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AFI Fest 2006 presented by Audi
Reviews


Bobby one-sheet Bobby (R) * 1/2
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Writer-director Emilio Estevez called in a lot of favors for his Altman-esque drama, assembling a huge all-star cast to play the guests and staff at Los Angeles's Ambassador Hotel in the days leading up to Robert Kennedy's assassination on June 5, 1968. But after recruiting the likes of Anthony Hopkins, Laurence Fishburne, William H. Macy, Demi Moore, Sharon Stone, Elijah Wood, Christian Slater, Nick Cannon, Lindsay Lohan, Helen Hunt, Harry Belafonte, Heather Graham, Ashton Kutcher, Shia LaBeouf, Joshua Jackson, and his own father Martin Sheen, Estevez gives them absolutely nothing to do, with too many of the storylines being dull and utterly without discernible point (the nadir being Hunt and Sheen's storyline, where she needs to buy shoes and... that's pretty much it). Some of the acting is decent, but there's only so much the cast can do with such banal material; when most of the characters converge upon the scene of the assassination, one wishes that Sirhan Sirhan didn't aim for Kennedy and instead set his sights on wiping out the entire lot of time-wasting characters.


Curse of the Golden Flower one-sheet Curse of the Golden Flower (R) ****
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As if we didn't know already--Zhang Yimou is a fucking genius. Whether tackling intimate stories such as The Road Home and the recent Riding Alone for Thousands of Miles or mounting action extravaganzas such as Hero, House of Flying Daggers, and now this, the man can seemingly do no wrong. Marking the first collaboration between Zhang and one-time muse Gong Li since their personal split after 1995's Shanghai Triad, Curse leans more heavily on drama than stunts than his last two period action films, but what rich drama it is, following the various romantic, familial, and political intrigue lurking in the imperial palace. Sporting a long, grey-peppered wig and beard, Chow Yun-Fat is virtually unrecognizable as the Emperor, but his singular presence and effortless gravitas is unmistakable--and the film is unthinkable without it. After all these years apart, the Zhang/Gong magic is stronger than ever, her vividly etched emotion erasing lingering thoughts of her awkward Miami Vice work. But the real star again is Zhang, who serves up a sumptuous sensory feast (while not as extensively in his last two actioners, he continues to make bold use of color, here in particular the contrast between gleaming gold and blood red) with spectacular set pieces and--crucially--the story, characters, and connection to back it up.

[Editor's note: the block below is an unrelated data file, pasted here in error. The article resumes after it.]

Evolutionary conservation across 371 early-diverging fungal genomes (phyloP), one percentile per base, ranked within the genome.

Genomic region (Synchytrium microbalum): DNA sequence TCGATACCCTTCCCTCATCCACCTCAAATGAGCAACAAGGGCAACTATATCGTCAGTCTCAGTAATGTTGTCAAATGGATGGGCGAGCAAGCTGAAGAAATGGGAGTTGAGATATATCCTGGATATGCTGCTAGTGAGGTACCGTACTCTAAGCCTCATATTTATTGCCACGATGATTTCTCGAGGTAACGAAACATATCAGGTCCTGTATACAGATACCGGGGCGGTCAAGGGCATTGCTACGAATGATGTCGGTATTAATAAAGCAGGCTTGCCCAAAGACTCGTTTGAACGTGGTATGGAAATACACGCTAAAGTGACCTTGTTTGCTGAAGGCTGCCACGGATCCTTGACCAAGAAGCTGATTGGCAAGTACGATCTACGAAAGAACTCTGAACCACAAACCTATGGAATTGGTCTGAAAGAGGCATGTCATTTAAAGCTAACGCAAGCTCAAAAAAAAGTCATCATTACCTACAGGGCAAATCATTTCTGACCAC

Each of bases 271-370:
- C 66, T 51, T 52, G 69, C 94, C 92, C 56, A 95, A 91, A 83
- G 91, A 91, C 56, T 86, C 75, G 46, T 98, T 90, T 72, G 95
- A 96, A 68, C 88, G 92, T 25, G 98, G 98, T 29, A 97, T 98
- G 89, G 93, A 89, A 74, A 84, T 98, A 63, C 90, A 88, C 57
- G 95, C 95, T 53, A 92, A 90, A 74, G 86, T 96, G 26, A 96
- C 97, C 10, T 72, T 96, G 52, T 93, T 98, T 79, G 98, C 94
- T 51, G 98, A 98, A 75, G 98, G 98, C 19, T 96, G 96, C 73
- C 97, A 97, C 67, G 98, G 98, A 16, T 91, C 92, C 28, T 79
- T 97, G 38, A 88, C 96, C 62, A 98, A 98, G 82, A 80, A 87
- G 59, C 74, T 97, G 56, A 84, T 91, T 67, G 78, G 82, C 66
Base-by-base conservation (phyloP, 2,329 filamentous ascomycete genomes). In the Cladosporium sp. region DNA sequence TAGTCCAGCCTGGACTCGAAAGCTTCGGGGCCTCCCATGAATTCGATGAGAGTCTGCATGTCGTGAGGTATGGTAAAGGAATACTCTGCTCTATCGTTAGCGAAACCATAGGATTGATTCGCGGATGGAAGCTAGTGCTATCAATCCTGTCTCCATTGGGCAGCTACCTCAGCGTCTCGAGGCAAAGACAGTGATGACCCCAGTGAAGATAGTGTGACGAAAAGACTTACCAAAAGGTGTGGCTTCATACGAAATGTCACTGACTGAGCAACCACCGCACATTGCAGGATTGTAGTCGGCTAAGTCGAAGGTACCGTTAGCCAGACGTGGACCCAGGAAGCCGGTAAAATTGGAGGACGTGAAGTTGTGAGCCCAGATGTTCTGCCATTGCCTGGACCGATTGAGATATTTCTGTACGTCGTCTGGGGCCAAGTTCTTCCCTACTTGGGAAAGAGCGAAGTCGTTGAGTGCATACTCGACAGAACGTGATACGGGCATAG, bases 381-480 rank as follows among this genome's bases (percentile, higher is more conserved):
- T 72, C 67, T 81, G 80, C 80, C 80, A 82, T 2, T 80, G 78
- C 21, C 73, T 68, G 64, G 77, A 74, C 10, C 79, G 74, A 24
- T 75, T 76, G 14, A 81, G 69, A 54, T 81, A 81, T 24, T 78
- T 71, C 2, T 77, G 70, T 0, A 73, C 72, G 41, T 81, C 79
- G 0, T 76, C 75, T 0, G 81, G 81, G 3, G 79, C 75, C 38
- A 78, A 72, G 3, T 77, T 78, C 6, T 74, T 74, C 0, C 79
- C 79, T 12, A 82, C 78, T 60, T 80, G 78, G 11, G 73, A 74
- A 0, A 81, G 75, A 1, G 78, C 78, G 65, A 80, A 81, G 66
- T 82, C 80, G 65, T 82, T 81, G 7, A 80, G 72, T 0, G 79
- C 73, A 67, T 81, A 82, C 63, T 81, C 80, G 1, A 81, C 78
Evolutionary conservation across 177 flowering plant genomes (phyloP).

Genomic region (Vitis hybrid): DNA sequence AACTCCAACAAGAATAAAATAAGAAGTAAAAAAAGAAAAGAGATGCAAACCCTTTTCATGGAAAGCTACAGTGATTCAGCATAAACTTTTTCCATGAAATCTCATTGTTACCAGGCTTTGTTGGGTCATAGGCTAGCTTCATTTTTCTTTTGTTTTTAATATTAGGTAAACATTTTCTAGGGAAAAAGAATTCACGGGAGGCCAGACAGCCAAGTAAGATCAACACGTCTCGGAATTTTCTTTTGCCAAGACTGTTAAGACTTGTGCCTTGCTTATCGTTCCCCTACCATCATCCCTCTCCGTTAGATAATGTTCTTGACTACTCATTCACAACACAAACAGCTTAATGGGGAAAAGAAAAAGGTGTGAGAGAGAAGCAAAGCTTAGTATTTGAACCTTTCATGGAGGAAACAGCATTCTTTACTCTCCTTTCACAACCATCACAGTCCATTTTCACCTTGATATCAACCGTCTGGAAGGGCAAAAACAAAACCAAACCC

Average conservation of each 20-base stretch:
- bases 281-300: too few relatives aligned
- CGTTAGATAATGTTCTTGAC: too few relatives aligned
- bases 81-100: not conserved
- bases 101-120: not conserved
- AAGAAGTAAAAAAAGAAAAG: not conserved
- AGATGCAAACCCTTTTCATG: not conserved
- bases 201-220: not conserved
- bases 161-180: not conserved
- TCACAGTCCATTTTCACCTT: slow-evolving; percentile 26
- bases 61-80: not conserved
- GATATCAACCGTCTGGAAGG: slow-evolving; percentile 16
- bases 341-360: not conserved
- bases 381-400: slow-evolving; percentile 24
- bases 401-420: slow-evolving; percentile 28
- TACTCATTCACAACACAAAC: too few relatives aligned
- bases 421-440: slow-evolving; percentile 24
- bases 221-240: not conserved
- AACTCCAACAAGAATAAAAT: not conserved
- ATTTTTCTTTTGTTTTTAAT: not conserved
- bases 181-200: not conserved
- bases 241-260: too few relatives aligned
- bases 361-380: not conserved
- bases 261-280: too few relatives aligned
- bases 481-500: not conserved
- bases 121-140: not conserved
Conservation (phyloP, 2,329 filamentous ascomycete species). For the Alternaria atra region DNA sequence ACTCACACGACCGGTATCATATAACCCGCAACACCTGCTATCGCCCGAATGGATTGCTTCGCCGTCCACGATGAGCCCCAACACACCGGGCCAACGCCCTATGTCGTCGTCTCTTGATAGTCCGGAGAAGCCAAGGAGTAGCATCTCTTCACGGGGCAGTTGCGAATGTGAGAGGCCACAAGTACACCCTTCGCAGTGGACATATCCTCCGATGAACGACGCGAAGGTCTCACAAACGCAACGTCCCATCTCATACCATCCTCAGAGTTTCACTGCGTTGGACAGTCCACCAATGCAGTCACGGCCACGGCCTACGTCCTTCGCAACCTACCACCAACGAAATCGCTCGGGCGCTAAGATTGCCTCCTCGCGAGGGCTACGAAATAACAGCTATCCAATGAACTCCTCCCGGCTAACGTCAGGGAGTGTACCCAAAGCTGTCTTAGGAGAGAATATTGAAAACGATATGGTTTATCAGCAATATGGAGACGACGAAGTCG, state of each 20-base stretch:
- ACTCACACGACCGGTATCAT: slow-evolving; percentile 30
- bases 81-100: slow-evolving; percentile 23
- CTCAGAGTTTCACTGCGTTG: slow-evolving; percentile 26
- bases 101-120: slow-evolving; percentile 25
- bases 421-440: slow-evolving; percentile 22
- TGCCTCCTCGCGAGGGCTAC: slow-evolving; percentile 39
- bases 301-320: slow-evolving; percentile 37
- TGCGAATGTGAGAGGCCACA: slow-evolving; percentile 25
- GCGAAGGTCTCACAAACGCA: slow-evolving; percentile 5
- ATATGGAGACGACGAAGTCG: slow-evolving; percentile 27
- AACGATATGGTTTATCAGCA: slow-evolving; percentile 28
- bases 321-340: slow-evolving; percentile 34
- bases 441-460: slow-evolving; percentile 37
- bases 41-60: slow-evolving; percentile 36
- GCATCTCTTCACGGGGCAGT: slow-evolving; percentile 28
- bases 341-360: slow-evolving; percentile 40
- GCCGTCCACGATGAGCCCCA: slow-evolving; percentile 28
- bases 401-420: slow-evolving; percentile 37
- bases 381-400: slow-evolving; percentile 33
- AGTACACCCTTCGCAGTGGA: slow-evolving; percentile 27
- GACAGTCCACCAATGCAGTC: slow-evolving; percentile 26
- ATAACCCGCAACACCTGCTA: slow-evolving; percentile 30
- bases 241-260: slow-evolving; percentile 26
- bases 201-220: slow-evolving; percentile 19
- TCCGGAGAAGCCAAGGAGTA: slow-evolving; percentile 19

Memories of Tomorrow one-sheet Memories of Tomorrow *** 1/2
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As a successful advertising executive whose world is shattered by the early onset of Alzheimer's Disease, Ken Watanabe (who also produced) has understandably and deservedly much acclaim, making his character's whirlwind of fear, anger, and defeat painfully immediate. However, every bit his equal is the extraordinary Kanako Higuchi as his wife, and their poignant rollercoaster relationship elevates Yuhihiko Tsutsumi's adaptation if Hiroshi Ogiwara's novel beyond typical disease-of-the-week tropes.


Somebodies one-sheet Somebodies ***
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Writer-director-star Hadjii has gone on record that Seinfeld was a big influence on his work, and it shows in how his film is, to use the oft-used description for that show, "about nothing." But as in that show, Hadjii paints a vivid, funny, and engaging slice-of-life look at a college student trying to find himself amid his mundane routine and eccentric friends and family. The sitcom inspiration may be a bit too strongly felt as this at times almost feels like a pilot for ongoing adventures, but the colorful characters and a steady stream of laughs make that easy to forgive, with the very strong sense of local Athens, Georgia flavor giving the goings-on a distinct personality and identity.


Venus one-sheet Venus (R) **
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There seems to be one every year: a starring vehicle for an aging, award-winning star who receives deafening awards buzz not so much for the performance, than, it seems, for simply being alive and working. This year's "honoree," if you will, is Peter O'Toole, doing perfectly fine but hardly exemplary work in a role that is far from a stretch--an old hard-living actor who develops an attachment to a friend's grandniece (Jodie Whittaker). It's difficult to care much about either character, which director Roger Michell so obviously intends, as their relationship is unpleasant, verging on disturbing; O'Toole smells and fondles Whittaker, who is more than willing to enable the old man's lecherous whims. In his advanced age, O'Toole still has the chops, and Whittaker is able to hold her own; but their efforts are for naught.





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